Berlusconi with Obama and Bush: Meetings comparison

Stories and News No.46:


The Story:

In October 2008 Berlusconi met George W. Bush.
Today,
15 June 2009, the Italian premier has another appointment with the President of the United States, which in the meantime is new: Barack Obama.
Last year, Silvio has arrived in
America the evening before the three days meeting, to stay in the famous Blair House, the official residence of the White House guests, the very important guests:



Yesterday evening, after his arrival in the States, Berlo was accompanied where he will remain during his short one day trip. It is the Cloak Motel and here is a snapshot of the bedroom:


In 2008, before the leaders briefing, Berlo was received with honors and a great ceremony on the terrace of the White House:


No earlier than this late afternoon, Berlo will be leaded to the entrance where he will access to the White House:


On his last official meeting before the end of the mandate, Bush received his friend Silvio in the famous Oval room, making him sit on a soft armchair:


The meeting room where Berlo will wait Obama is a space often used by the White House butler:


At the end of his U.S. trip in 2008, the Italian premier had the privilege to celebrate his visit with an elegant dinner culminated with a friendly toast with President Bush:


Berlo and his entourage, before leaving the States, will have the chance to spend a wonderful meal ticket in a snack bar:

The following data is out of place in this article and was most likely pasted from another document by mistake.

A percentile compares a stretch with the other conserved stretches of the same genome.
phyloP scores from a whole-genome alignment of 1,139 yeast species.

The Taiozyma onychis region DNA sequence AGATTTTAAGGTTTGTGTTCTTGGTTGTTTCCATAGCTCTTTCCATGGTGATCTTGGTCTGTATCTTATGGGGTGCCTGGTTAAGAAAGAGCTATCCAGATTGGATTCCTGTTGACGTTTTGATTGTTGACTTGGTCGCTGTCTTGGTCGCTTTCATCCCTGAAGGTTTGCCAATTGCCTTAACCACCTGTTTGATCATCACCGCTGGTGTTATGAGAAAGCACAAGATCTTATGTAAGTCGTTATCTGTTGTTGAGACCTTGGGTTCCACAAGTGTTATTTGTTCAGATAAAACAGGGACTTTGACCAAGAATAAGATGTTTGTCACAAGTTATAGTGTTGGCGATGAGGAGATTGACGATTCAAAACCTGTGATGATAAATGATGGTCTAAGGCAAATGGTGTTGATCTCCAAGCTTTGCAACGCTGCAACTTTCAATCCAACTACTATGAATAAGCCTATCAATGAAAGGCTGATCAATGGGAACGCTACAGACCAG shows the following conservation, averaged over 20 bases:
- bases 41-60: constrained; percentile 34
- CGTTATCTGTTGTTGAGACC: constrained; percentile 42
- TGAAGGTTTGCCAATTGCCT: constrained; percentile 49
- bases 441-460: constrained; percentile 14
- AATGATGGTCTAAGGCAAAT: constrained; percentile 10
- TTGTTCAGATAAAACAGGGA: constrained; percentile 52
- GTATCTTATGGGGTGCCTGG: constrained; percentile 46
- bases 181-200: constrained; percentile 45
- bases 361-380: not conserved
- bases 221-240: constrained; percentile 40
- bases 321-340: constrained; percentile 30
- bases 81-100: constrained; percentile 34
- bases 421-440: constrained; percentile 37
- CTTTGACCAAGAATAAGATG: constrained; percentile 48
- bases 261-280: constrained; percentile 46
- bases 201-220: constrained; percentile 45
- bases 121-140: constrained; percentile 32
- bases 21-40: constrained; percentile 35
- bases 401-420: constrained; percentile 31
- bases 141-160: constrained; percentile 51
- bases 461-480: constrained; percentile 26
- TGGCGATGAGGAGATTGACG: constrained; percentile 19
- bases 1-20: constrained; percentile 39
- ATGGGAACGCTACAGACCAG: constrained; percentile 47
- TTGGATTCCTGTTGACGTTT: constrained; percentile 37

Despite what Silvio says, the relations between USA and Italy has changed...



The News:

Berlusconi to meet Obama ahead of summit in Italy
WASHINGTON (AP) — Italian Premier Silvio Berlusconi's meeting Monday with President Barack Obama offers the Italian leader a chance to rehabilitate his international reputation after a scandal over his link to an 18-year-old model and ahead of a major summit he is hosting next month. Obama is looking for common ground on boosting the troubled economy, and the two leaders are likely to discuss the differing approaches of the U.S. and most of Europe — a topic that will feature prominently at the July summit of the Group of Eight leading industrial nations in L'Aquila, the Apennine mountain town that was devastated by an earthquake this spring. "I think (Obama) will want to encourage as much conversation and public statements as possible about strong U.S.-European cooperation to ensure quick recovery of the economy," said Heather Conley, director of the Center for Strategic and International Studies' Europe Program. The leaders offer a striking contrast: Berlusconi, a media mogul and one of Italy's richest men, has been plagued by criminal trials, conflict-of-interest accusations, tawdry scandals and headline-making gaffes that have drawn scorn from other countries but have done little to lower his high popularity rating at home. Among other unguarded comments, Berlusconi made headlines shortly after the U.S. presidential election when he said Obama is "young, he's handsome and he even has a good tan." Obama, on the other hand, is a young, dynamic president with a squeaky-clean family image and a reputation for phenomenal self-control — hence his nickname, "No Drama Obama." He is much admired abroad, especially in Western Europe. The meeting is important for Berlusconi, who is seeking to establish a personal relationship with the young, popular president akin to the one he had with Obama's predecessor, George W. Bush.

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